- RatedPG /GenreAdventure, Comedy
Like the title suggests, don't expect big scares from this horror film.
Firmly targeted at kids and tweens, the movie taps on the horror books by author RL Stine that was popular in the 1990s will likely only set some hairs tingling but never screaming for fear.
In this movie, Jack Black plays Stine, but he's not the main focus. That belongs to newcomer to Madison, Delaware Zach (Dylan Minnette). His mom, Gale (Amy Ryan), has just taken up a job at the high school.
Zach meets Hannah (Odeya Rush), Stine's daughter, and the two have a connection. After a long setup to get the pieces in place, Zach accidentally opens up one of Stine's books, releasing a creature resembling the Abominable Snowman.
Soon, all of Stine's monsters, which were imprisoned in locked copies of his books, are released, and it's up to Zach and the rest to bring the monsters back.
Black steals the show in the role of Stine, while his role doesn't involve interacting with too many people, there's a running joke about him getting angry whenever Stephen King is mentioned.
Jack Black, Odeya Rush and Dylan Minnette in 'Goosebumps' | Photo: GV
The rest of the mostly young cast do their little bit, and the relationship between Zach and Hannah is quite sweet. Minnette is unable to carry the film, but his supporting cast, particularly goofy buddy Champ, played by Ryan Lee, helps ensure things don't become too slack.
Naturally, the other attractions are the monsters. The visual effects aren't as polished as other films but they are passable. Director Rob Letterman seems to believe in quantity, throwing monsters at the screen, rather than really distinguishing them.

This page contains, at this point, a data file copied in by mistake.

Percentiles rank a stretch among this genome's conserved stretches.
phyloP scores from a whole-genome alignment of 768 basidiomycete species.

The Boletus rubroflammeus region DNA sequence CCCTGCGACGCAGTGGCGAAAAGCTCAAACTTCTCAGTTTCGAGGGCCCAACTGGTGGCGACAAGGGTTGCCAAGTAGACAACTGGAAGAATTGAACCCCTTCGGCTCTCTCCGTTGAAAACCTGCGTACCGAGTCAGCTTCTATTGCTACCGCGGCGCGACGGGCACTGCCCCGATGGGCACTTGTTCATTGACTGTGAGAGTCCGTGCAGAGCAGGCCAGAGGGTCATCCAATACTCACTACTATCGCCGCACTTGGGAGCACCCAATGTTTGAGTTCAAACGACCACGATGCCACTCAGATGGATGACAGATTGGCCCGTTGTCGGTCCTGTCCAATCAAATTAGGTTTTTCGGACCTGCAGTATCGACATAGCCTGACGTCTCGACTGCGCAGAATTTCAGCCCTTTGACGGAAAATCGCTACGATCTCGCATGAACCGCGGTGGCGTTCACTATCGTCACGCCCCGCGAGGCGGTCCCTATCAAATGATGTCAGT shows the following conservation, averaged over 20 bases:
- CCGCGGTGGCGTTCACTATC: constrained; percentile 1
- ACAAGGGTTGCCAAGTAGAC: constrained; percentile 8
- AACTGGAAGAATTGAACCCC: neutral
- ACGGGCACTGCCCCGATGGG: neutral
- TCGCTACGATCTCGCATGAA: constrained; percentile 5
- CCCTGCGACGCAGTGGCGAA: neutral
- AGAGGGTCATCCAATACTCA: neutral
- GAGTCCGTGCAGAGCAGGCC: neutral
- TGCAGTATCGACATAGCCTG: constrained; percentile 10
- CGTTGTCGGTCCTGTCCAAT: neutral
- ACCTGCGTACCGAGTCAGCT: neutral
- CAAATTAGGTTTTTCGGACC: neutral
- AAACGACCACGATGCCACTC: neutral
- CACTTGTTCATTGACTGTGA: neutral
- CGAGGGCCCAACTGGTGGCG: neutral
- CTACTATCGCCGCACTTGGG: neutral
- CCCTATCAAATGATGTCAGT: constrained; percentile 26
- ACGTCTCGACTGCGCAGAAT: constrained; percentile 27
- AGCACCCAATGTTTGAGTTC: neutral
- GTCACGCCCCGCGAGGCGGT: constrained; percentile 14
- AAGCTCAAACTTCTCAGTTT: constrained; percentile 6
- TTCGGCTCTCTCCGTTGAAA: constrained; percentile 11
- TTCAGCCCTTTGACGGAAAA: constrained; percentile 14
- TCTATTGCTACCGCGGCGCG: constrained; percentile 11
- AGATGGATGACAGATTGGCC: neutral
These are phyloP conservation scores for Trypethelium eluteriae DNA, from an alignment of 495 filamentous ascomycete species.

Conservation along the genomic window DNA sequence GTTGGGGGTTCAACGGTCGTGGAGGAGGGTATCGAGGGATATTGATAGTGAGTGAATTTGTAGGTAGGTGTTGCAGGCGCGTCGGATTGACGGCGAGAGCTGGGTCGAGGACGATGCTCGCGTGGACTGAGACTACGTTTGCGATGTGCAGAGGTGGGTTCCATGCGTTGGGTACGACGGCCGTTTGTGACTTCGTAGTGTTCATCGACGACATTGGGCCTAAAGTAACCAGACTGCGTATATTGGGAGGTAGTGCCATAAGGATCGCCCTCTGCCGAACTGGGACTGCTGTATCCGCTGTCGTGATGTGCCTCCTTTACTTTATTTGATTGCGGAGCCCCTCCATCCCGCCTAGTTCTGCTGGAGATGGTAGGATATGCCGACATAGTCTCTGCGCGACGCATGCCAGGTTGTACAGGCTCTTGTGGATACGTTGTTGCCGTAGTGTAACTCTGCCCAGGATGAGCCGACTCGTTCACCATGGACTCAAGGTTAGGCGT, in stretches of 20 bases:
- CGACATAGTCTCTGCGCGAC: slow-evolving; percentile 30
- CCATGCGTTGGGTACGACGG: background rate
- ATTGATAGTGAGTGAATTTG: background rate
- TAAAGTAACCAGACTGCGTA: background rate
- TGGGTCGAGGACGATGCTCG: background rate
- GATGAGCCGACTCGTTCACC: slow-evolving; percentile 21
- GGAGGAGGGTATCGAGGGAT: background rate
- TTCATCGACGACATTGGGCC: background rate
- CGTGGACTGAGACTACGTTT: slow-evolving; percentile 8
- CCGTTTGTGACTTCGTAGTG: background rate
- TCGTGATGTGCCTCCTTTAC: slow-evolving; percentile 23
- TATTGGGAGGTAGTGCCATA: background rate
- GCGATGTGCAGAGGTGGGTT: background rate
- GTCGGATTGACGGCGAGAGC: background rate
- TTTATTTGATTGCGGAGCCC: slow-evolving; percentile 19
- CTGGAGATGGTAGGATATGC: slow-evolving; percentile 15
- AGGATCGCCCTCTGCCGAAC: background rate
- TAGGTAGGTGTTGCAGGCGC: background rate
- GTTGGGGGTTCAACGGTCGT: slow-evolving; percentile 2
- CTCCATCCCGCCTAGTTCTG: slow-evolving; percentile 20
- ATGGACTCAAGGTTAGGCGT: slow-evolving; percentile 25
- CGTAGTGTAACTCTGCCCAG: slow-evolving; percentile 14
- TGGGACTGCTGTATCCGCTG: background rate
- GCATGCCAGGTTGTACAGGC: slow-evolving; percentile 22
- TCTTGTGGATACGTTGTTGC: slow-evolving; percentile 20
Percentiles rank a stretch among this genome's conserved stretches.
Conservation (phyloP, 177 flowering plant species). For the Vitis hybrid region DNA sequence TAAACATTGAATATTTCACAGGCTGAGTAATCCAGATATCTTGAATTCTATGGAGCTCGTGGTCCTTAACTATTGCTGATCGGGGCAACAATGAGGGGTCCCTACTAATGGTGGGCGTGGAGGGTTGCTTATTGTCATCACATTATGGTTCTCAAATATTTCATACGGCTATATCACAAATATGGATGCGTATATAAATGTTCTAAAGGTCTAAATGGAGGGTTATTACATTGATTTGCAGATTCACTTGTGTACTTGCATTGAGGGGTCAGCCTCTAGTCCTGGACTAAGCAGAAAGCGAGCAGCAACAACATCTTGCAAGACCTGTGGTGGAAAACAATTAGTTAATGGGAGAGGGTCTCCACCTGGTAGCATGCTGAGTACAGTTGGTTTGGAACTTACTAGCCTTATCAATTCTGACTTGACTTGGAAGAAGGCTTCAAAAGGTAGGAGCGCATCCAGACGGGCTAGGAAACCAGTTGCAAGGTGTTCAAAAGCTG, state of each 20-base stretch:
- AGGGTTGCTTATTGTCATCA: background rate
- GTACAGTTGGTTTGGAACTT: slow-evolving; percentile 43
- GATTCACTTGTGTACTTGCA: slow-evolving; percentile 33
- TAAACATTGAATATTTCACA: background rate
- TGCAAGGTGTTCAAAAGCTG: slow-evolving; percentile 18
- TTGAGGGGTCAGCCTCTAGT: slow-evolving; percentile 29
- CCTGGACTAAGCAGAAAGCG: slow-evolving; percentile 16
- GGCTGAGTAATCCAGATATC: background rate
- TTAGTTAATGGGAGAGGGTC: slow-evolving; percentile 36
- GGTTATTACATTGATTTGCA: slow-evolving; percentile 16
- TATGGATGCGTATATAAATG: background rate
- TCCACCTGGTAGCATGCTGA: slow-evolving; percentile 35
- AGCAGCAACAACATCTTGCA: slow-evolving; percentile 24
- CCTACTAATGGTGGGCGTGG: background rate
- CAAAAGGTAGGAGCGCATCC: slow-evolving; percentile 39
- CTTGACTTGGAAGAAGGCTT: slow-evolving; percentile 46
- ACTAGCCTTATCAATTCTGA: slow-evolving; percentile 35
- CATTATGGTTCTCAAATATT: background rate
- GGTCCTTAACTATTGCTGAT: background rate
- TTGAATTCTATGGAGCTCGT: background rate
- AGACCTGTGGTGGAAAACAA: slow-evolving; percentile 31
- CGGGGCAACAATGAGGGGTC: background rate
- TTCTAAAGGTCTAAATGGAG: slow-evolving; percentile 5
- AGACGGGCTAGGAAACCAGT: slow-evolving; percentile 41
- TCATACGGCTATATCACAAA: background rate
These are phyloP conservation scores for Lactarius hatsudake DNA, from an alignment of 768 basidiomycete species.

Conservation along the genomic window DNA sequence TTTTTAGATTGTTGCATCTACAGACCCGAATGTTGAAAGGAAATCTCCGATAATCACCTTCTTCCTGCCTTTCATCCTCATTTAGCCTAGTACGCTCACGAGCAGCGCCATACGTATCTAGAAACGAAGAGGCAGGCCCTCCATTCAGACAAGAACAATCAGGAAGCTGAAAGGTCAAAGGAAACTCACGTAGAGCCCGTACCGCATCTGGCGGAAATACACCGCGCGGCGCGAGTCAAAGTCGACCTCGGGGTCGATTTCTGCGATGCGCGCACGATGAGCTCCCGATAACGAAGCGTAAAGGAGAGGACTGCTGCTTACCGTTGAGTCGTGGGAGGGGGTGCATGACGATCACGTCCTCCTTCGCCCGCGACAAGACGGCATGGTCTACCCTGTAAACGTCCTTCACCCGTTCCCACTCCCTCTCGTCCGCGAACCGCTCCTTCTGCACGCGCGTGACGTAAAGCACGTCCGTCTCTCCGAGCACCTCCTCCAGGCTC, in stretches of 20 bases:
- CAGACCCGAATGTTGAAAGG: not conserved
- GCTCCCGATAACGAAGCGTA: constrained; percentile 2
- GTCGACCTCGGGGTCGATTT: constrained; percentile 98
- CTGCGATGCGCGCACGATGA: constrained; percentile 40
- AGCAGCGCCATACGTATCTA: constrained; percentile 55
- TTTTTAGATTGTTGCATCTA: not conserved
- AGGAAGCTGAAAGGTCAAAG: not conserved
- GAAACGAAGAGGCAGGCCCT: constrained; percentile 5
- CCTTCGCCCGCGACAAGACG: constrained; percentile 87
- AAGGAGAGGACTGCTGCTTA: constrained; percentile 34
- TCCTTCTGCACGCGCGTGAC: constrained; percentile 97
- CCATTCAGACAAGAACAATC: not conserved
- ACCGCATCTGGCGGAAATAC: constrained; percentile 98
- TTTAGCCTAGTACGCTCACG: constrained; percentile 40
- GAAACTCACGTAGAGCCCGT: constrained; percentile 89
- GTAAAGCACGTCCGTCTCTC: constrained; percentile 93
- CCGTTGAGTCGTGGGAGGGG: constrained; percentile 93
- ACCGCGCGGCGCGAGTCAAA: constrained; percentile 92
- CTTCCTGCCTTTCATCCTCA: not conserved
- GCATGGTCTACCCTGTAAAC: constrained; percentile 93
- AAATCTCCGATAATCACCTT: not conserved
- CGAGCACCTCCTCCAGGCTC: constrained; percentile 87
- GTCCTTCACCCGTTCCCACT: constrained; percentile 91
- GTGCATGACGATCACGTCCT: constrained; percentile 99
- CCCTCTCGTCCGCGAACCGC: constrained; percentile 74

The biggest knock against the movie is that it rarely does anything innovative or interesting, relying on old tropes. So you get zombies and werewolves, but they're not really utilised in an original way. Surely Stine, in his 100-odd books, had some intriguing creatures that could have been better employed?
The film is at its best when it has unconventional ghouls, such as the garden gnomes that give off a ‘Gremlins’-like vibe. The film could have used a lot more of that, rather than generic monsters that also need to be less gory and bloody than in other movies.
There are also a few that are undoubtedly annoying. There's far too much of the group closing doors or shutting them.
If Stine is so afraid of people why is he staying on a street where he has to deal with pesky and nosy neighbours? You'd think that after selling 400 million books he could afford some mansion far away from any human contact, especially since he denies his daughter any contact with folks her age. The film also tries a little too hard to tie up loose ends and finding happy resolutions for all the characters, including Stine.
Monsters come alive in 'Goosebumps' | Photo: GV
The scares are lightweight, and most of the monsters are there seemingly just as a matter of record. The nasties talk a game, particularly a ventriloquist's dummy that's the main villain of the film, but there are no actual deaths and hardly any blood.
All in all, ‘Goosebumps’ isn't likely to please horror connoisseurs who are used to more blood and gore, but is a passable and reasonably enjoyable introduction to the genre for young kids.
‘Goosebumps’ opens 29 October 2015